Semprius, a startup company based in Durham, North Carolina, has announced it’s new concentrated solar panel achieves 33.9% efficiency.Semprius’s solar cells use gallium arsenide, rather than silicon, which is able to absorb sunlight and dissipate heat far better. The solar panel that scored this major efficiency record is made up of hundreds of these tiny cells that are about the width of a pen-drawn line. Lenses atop the cells concentrate sunlight 1,000 times.
Gallium arsenide is far better at absorbing sunlight than silicon, the material used in most solar cells, but it’s also more expensive. Furthermore, although concentrated solar modules use less semiconducting material, they usually require expensive optics, cooling systems, and tracking systems to keep them aimed at the sun. Semprius’s microscaled solar cells are inherently much better at dissipating heat, making them cheaper.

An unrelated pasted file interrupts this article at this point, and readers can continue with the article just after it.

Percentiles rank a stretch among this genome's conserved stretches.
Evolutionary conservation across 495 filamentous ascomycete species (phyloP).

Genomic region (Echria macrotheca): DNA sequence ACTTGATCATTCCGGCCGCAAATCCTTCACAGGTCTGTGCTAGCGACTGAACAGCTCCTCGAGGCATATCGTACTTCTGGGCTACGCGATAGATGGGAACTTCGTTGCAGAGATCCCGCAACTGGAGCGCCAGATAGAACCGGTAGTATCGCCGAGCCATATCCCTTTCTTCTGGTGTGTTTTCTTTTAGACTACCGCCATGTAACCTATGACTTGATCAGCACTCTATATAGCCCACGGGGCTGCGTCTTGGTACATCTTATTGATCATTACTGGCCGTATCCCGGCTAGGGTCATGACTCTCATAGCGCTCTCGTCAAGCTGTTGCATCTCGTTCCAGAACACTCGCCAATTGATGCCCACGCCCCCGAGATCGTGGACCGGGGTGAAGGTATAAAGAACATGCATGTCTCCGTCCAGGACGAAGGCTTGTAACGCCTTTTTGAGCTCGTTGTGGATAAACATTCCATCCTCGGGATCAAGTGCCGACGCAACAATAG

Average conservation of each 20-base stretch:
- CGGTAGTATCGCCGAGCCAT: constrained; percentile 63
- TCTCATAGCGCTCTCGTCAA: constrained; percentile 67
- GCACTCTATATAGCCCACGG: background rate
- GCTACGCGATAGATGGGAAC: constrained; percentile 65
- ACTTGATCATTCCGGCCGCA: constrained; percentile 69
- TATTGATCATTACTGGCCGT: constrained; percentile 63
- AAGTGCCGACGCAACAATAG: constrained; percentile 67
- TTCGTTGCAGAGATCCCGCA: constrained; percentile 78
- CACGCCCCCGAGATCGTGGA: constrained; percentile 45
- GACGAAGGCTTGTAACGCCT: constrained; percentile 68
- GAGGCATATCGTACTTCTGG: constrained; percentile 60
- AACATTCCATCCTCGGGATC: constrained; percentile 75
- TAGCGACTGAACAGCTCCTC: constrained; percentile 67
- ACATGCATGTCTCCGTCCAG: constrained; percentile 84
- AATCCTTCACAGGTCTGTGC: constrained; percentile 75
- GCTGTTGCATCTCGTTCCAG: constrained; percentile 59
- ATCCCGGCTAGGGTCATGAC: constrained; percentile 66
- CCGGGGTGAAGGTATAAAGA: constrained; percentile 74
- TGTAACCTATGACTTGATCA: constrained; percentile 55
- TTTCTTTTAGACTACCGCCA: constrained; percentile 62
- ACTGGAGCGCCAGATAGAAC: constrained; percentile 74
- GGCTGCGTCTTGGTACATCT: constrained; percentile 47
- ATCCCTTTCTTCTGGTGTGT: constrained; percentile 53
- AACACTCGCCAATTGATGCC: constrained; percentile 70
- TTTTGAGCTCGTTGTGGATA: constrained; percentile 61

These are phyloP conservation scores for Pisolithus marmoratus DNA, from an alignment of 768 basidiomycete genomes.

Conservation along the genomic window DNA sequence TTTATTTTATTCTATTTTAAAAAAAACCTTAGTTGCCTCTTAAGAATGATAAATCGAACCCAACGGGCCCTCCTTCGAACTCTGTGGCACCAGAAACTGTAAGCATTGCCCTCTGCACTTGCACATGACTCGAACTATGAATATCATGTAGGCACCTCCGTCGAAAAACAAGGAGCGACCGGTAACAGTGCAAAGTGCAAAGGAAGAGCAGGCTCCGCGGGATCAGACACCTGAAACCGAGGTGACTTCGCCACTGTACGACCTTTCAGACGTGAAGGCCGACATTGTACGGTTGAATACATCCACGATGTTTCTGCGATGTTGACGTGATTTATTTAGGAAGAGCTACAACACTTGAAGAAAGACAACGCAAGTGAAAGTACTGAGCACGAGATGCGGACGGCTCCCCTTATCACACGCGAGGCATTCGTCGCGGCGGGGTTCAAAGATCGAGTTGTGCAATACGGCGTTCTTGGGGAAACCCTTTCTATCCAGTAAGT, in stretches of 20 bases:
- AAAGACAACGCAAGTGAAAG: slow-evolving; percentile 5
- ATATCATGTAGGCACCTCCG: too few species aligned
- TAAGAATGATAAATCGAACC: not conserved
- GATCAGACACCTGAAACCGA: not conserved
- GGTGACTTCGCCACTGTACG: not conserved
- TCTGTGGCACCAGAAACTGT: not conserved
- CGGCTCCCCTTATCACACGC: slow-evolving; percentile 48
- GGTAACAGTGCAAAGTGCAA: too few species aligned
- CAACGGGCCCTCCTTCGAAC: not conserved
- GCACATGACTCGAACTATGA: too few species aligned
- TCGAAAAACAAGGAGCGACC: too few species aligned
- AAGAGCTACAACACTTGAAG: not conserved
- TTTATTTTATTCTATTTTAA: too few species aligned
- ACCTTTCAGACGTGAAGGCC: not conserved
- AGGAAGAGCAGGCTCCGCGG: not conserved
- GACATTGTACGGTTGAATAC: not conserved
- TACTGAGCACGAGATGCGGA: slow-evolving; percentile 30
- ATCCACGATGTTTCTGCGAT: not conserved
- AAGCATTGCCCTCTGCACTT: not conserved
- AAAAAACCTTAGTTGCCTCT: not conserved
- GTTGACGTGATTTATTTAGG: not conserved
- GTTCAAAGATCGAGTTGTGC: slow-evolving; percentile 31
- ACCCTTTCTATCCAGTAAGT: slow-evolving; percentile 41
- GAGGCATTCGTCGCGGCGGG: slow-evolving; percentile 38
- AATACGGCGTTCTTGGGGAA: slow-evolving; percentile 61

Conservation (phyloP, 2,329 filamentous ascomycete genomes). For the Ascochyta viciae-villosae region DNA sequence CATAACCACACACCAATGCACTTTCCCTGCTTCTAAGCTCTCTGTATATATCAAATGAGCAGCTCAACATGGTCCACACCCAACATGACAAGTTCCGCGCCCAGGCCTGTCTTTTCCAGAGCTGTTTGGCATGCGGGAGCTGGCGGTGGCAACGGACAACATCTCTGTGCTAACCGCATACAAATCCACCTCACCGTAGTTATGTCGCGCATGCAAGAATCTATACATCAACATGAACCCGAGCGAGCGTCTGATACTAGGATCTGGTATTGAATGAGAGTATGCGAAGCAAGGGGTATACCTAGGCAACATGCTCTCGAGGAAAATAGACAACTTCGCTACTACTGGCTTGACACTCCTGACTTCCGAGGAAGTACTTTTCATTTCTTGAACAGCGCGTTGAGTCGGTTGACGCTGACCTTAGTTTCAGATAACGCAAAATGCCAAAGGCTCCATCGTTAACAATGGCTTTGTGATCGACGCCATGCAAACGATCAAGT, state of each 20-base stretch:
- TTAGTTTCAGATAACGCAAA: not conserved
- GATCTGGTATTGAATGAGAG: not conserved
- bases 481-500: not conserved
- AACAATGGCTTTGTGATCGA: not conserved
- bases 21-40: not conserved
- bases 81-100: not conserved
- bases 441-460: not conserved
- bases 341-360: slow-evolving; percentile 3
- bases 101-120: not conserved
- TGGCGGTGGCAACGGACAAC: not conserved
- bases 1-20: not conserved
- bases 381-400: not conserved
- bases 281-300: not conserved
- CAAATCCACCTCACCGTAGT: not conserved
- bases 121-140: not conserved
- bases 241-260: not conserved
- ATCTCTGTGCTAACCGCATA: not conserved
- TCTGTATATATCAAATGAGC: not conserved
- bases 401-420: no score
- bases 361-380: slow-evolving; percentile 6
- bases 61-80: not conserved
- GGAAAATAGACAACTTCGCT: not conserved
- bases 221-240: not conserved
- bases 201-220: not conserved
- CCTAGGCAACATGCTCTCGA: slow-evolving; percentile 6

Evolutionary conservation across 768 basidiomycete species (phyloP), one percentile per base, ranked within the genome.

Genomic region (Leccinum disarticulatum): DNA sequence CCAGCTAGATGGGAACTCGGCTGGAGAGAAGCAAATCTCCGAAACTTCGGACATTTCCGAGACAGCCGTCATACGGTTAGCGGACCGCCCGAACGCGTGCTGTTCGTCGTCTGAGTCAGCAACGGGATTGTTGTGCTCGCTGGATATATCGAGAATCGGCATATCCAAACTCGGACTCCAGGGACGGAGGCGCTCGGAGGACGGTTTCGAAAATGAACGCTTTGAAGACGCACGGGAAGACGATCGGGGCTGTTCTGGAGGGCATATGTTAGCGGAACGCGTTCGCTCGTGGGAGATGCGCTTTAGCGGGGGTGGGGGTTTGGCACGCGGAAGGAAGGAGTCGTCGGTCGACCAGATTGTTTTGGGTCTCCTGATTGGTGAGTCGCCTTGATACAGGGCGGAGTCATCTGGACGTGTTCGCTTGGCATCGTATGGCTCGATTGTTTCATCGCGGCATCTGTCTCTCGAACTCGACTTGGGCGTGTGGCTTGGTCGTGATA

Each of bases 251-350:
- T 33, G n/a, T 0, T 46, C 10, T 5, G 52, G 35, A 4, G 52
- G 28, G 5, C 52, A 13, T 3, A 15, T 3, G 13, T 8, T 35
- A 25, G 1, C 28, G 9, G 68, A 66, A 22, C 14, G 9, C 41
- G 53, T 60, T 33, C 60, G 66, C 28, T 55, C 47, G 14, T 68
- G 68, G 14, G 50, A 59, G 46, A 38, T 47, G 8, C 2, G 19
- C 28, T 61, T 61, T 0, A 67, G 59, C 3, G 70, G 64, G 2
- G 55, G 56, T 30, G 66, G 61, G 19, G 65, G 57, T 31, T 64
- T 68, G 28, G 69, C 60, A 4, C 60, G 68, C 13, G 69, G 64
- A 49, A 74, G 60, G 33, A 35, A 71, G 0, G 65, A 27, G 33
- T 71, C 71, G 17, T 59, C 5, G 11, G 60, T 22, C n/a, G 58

Tests by a third-party certified the efficiency of Semprius’s solar panel at 33.9 percent, marking the first time any solar module has been able to convert more than one-third of the sunlight that falls on it into electricity. Conventional silicon solar panels typically convert less than 15 percent of light into electricity, and the record for a silicon solar panel is 22.9 percent. The previous record for any solar panel was 32 percent, Semprius says.
The use of concentrated solar cells up to this point have been costly to produce and fickle in application. Tracking systems are required by concentrated solar cells to be efficient enough to justify their production, and as the cost of the tracking system comes down, this technology may have a place in the market.
Source: Technology Review by MIT